In this episode, David interviews Alex Belser, Ph.D.: clinical scientist; author; licensed psychologist; Co-Investigator for a psilocybin and OCD study at Yale University; and co-creator of the EMBARK approach, a new model of psychedelic-assisted therapy that focuses on six clinical domains that typically arise during psychedelic experiences.
He is also one of the editors of "Queering Psychedelics: From Oppression to Liberation in Psychedelic Medicine," the new anthology from Chacruna featuring 38 essays from queer authors and allies looking at the heteronormative aspects of psychedelic culture and psychedelic-assisted psychotherapy, self-acceptance, psychedelics and pleasure, and ways the queer community can become allies with other groups. As they serendipitously recorded this episode on June 1, it only made sense to celebrate Pride Month by releasing it now, as well as launching a giveaway, where you can win one of five copies of "Queering Psychedelics."
Belser talks about the concurrent emergence of the psychedelic and queer communities; the need to research the effects of transphobia and homophobia in psychedelic work (as well as the internalized phobias often realized during an experience); why it’s more important than ever to talk about the psychedelic space’s dark past with conversion therapy; why the Mystical Experiences Questionnaire needs to be updated; the idea of queer people being boundary walkers; recreating the Good Friday Experiment, the immense importance of long-form interviews and other forms of qualitative research, the power of love and community, and the question: how does anyone not want to change after a powerful psychedelic experience?
In this episode of Psychedelics Weekly, Joe and Kyle are once again able to take advantage of Kyle's temporary Colorado residency and record together in Joe's office.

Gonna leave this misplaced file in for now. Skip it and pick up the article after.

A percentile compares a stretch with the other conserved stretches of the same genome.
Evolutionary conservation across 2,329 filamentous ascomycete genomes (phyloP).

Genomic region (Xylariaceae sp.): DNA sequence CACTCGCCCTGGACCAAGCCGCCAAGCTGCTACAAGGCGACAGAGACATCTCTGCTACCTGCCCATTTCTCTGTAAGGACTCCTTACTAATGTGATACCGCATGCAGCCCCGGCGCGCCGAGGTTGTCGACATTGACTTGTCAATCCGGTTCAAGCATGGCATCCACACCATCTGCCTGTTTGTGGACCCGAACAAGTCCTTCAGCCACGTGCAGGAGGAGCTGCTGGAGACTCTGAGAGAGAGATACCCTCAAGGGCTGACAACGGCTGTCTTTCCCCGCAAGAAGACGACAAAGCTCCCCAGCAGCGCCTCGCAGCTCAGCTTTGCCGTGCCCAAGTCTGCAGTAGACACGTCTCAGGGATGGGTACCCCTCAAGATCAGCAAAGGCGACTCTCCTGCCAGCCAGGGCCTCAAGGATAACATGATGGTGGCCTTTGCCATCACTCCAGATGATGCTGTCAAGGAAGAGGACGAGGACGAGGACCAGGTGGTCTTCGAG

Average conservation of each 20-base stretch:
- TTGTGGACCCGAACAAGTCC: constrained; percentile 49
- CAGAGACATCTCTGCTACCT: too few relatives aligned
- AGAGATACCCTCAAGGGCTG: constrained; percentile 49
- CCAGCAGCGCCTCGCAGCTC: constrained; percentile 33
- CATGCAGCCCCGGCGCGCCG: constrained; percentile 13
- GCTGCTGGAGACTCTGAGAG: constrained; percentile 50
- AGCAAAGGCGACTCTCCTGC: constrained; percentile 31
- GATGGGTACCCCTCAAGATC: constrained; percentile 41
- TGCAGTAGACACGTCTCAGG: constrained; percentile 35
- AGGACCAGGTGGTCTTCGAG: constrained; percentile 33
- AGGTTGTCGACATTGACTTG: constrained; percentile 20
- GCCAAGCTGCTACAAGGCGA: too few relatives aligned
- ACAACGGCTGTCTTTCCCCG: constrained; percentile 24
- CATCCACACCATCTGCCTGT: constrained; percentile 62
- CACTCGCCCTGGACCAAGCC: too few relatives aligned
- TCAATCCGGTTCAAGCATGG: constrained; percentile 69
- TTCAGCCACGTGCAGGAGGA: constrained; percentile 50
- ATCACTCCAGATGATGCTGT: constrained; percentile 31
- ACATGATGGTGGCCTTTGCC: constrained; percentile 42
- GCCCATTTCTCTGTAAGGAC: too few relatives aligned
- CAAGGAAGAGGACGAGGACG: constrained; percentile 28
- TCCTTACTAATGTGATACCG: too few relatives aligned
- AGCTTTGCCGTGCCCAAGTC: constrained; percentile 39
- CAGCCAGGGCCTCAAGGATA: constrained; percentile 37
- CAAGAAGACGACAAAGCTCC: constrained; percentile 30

While last week focused on the numerous challenges facing a rapidly growing industry of psychedelic therapists, facilitators, and guides, the topic of therapy itself is put under the microscope this week, as they dissect a New York Times article titled, "Does Therapy Really Work? Let’s Unpack That." They discuss whether or not therapy is right for everyone, the efficacy of different types of therapy, the role of the therapeutic alliance in treatment outcomes, and how (if it's even possible) to measure all of these factors.
They also discuss:
-a study showing that ketamine was more effective than ECT (electroconvulsive therapy) for patients with treatment-resistant depression;
-the potential benefits of the LSD analog, Br-LSD, in treating people with major depressive disorders, cluster headaches, and more;
-Ireland's Health Service Executive launching the Safer Nightlife program, which will partner with music festivals this summer to establish on-site drug testing;
-the U.S. slowly beginning to legalize fentanyl test strips, which, for some reason, are illegal in many parts of the country;
And much more!
See you next week, and if you're in the NYC area, make sure to check out "Tales of Transformation," an in-person event Thursday, June 8 at the Athenæum, moderated by David, and featuring Ifetayo Harvey, Juliana Mulligan, and Raad Seraj.